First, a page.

Our arena is heated now, so I need to clip & blanket. ass pain. I don't think they are ever as warm with a blanket as they are in their own woolies. Of course, there are exceptions, but for the most part, the yak coat does its job.



  12. #12
    Join Date
    Feb. 1, 2012
    Location
    Vermont
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    Default

    OP, you don't say if the horses will be outside, inside, or have a choice.

    If you're stalling the horses overnight and they are kept out of the weather, I think they will be just fine without a blanket. They aren't going to be wet, and even with a neck/chest clip, your "clipped" one will have quite a bit of hair left to insulate.

    If they have a choice, I would still not blanket. If they are cold outside naked, they will come in.
    "If you think nobody cares about you, try missing a couple payments..."



  13. #13
    Join Date
    Jun. 14, 2007
    Location
    TX
    Posts
    1,098

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    Let them tell you if they need blankets. I have an Arabian that has to be blanketed if it gets in the mid 30s or lower otherwise she shivers. My MFT is fine without. I've never seen him shiver even when it gets in the 20s, which is rare here.

    Not sure about the 3rd guy yet. We just got him so I don't know how he will do yet.

    Most are fine if they have shelter or at least a wind break.

    Of course not all will use the shelter. I had one horse years ago that in a freezing rain stood outside the run-in and used it as a windbreak. Horses!



  14. #14
    Join Date
    Mar. 14, 2011
    Location
    Southern WI
    Posts
    311

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    I really play it by how the horse behaves. If it's standing in the middle of a blizzard with melted snow frozen to its fur and simply meanders over to get a bit of hay, the horse is fine. If it is standing with its tail tucked and is sort of "hunched" looking, the horse is getting a little chilly but is not unhappy and will likely warm up nicely with a full stomach. If the horse is shivering, I blanket appropriately.

    My "system" is pretty easy. I start blanketing when the horse tells me "this temperature/combination of wind and temps is not comfortable for me". For my working horse it is about 30 degrees dry, forty degrees wet. I realized this when I walked into the barn one morning after a 25-30 degree night and she was shivering in her stall. She is not clipped and has a thin, but not super fine, coat. It's just not as long/fluffy as any of the other horses. She is also at working-weight. The fluffy-puffy horses with more fat over their bodies are totally fine when the temps get into the twenties. Heck, even my three year old, who is not exactly fat, is fine without a blankie at nearly any temperature (dry). I know because I don't have one that fits him! My "working horse" needs a sheet during the day now, and an old (thinned down) midweight at night for the hard frosts. During the winter, when temps get into the low teens or singe digits at night, she'll live in a midweight all the time, likely with a neck cover for the colder days. I have never needed a heavyweight, even with a very cold-sensitive and lean Arab.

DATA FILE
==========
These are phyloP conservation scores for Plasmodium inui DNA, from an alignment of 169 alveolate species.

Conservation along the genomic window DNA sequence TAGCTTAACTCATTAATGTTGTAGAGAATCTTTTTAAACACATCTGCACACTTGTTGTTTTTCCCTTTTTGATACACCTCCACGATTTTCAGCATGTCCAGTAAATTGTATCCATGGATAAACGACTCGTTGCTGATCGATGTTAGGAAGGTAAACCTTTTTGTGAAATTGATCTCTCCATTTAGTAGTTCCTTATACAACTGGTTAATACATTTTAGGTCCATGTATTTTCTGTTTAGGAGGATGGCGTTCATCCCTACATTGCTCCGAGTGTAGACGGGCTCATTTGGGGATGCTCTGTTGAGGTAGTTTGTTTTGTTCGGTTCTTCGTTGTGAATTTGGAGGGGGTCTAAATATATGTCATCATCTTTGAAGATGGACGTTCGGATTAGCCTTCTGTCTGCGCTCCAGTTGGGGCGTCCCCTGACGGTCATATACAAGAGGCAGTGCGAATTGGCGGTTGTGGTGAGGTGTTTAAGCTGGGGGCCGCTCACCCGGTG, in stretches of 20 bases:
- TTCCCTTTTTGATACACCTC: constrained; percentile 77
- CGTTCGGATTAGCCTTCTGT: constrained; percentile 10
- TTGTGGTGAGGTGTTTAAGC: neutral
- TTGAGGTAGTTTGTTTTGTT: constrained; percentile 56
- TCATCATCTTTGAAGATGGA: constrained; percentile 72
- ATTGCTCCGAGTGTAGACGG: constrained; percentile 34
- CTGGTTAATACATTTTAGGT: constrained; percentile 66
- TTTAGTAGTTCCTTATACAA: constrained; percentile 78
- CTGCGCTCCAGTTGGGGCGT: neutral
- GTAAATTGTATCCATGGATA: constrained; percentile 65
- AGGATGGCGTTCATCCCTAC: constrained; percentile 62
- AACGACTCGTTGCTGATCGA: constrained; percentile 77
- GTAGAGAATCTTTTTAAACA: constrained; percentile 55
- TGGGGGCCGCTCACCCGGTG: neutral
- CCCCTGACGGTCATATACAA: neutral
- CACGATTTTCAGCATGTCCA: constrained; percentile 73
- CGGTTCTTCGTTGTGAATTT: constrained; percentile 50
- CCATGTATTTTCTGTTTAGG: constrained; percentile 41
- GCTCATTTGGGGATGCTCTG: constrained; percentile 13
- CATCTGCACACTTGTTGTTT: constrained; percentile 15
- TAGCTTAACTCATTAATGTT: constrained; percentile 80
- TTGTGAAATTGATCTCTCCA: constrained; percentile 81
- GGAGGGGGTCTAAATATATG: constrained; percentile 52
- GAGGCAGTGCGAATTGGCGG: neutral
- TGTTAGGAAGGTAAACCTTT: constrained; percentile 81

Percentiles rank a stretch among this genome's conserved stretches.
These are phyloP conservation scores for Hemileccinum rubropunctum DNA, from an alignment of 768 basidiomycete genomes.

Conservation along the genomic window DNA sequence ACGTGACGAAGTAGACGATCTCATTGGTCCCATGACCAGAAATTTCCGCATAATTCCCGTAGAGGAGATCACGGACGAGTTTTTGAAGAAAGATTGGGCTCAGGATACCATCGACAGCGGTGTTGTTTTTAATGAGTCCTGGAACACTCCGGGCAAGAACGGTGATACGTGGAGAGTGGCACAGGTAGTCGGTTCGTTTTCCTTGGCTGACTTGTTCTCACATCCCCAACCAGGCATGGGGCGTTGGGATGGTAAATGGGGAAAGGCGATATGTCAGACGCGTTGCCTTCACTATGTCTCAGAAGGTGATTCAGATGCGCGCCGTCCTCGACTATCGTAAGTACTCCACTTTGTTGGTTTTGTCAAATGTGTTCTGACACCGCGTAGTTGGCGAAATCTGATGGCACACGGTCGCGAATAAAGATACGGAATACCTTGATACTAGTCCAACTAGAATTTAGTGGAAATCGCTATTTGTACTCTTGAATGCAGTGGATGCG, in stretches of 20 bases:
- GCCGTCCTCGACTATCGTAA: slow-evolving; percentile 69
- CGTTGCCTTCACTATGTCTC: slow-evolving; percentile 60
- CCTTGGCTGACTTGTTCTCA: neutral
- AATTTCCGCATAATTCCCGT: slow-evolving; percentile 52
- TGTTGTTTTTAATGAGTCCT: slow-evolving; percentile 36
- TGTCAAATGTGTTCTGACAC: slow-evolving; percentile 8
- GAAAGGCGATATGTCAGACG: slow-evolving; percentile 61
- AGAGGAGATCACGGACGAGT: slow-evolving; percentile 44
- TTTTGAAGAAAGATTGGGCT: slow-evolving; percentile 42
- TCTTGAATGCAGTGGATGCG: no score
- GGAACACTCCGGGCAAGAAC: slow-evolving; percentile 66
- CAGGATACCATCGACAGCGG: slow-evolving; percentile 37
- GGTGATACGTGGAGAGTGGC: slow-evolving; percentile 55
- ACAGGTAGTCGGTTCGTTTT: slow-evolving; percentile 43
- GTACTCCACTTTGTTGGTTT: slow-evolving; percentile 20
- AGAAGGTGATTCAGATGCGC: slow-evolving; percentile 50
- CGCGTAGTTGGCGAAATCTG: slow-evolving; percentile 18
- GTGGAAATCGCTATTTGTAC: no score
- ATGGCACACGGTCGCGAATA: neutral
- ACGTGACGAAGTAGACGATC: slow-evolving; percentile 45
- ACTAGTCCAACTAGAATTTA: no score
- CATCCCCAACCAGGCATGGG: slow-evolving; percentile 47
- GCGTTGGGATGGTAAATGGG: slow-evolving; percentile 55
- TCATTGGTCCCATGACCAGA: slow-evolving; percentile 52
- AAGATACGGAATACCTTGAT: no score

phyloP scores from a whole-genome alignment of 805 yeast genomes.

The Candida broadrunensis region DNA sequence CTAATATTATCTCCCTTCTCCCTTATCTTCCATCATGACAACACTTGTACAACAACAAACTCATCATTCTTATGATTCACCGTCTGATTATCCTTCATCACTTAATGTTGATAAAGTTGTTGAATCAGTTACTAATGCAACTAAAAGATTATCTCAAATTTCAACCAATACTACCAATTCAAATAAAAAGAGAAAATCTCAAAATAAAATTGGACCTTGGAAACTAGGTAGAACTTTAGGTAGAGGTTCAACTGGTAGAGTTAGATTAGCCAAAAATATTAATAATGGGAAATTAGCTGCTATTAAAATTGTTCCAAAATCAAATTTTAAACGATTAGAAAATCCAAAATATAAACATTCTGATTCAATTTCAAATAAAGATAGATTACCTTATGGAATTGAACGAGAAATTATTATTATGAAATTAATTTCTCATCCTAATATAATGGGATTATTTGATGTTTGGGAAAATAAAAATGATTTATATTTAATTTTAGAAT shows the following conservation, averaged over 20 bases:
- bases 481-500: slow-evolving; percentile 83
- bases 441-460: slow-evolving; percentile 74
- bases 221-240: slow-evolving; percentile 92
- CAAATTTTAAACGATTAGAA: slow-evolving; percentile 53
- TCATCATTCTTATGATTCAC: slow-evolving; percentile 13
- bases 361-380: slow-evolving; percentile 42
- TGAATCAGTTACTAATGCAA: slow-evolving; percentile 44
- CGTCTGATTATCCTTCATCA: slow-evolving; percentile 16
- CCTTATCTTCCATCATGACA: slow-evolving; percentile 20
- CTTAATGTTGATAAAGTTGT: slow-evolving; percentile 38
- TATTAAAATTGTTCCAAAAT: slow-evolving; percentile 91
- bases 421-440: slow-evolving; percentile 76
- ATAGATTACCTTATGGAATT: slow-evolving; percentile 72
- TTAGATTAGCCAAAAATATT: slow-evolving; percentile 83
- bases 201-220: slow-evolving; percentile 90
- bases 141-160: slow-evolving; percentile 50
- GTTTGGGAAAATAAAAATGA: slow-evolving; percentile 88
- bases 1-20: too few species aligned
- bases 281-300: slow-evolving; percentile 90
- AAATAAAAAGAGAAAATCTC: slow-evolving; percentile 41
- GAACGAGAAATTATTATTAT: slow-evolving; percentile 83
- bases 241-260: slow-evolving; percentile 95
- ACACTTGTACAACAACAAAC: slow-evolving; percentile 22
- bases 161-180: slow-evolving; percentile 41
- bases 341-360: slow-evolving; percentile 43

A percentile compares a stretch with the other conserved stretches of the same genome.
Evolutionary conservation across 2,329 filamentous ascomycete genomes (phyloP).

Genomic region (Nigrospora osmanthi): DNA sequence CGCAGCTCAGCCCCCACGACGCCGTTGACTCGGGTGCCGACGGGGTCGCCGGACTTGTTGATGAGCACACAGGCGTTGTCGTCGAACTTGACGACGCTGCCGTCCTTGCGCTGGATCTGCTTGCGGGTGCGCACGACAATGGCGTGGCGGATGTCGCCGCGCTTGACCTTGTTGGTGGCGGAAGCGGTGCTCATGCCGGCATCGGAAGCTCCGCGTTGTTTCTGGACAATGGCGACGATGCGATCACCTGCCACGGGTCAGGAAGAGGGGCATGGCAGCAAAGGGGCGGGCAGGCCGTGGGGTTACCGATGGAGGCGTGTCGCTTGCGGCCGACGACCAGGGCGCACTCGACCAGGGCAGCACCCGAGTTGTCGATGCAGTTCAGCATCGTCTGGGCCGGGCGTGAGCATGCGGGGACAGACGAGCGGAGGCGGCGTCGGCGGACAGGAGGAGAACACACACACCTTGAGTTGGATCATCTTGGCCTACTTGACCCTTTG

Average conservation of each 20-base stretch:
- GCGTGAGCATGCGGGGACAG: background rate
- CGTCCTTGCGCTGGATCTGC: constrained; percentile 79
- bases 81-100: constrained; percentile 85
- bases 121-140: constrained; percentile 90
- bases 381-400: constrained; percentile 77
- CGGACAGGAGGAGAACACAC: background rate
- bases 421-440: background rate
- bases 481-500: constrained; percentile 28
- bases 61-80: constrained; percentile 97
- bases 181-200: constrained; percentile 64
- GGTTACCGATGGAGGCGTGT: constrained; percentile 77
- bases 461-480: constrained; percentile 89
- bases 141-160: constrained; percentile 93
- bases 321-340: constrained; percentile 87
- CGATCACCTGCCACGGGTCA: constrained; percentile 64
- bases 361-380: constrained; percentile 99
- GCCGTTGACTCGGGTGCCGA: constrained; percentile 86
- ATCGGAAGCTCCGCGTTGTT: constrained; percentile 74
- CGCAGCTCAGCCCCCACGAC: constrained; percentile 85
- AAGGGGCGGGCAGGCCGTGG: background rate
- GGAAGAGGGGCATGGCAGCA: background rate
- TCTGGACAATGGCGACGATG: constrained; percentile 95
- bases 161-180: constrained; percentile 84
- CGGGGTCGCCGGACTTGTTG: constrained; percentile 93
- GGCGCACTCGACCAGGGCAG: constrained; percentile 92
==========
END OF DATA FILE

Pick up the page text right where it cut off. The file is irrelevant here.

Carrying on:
I have heard of some horses who, even clipped to some extent (obviously not a full/hunter clip) are perfectly fine down to and below 20 degrees. I just don't have one!



  15. #15
    Join Date
    Apr. 6, 2006
    Location
    Plainview, MN
    Posts
    3,552

    Default

    Guidelines from the University of Minnesota:
    Blanketing
    By: Marcia Hathaway, PhD, Univ. of Minn
    Most horse owners are not sure when, or even if, they should blanket their horse. However, blanketing a horse is necessary to reduce the effects of cold or inclement weather when: